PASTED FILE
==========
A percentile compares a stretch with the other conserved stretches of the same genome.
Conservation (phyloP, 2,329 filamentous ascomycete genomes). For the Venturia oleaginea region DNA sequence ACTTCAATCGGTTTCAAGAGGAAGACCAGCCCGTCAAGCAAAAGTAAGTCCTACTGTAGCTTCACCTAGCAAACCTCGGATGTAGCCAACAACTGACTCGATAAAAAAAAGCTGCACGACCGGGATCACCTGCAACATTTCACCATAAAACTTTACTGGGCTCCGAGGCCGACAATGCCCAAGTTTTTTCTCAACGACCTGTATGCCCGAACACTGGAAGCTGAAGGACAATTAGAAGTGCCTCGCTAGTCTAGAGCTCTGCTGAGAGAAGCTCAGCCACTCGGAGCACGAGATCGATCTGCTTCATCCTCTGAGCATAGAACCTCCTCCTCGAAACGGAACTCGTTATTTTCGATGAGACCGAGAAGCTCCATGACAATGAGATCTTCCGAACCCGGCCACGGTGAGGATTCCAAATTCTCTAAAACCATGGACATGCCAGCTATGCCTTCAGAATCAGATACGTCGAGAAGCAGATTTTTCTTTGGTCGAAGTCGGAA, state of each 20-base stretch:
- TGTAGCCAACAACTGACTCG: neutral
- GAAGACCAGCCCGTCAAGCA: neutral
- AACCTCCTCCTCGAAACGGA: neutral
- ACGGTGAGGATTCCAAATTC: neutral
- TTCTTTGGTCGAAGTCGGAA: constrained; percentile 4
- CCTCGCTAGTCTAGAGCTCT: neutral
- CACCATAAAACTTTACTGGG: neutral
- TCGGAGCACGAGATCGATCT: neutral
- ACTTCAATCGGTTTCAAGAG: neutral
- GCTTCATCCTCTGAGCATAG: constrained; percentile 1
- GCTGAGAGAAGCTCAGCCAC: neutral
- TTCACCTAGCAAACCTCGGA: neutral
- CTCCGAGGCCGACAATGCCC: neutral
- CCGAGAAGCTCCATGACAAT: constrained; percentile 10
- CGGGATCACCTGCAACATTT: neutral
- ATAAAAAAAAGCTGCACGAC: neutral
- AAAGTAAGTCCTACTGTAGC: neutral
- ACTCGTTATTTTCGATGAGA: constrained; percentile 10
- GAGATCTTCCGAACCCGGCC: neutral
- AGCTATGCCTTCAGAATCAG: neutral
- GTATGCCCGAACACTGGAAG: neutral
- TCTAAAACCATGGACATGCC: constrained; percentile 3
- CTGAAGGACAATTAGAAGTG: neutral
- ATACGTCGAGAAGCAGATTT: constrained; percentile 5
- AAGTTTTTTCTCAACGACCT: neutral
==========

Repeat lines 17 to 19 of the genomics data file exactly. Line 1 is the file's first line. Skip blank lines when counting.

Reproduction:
- CGGGATCACCTGCAACATTT: neutral
- ATAAAAAAAAGCTGCACGAC: neutral
- AAAGTAAGTCCTACTGTAGC: neutral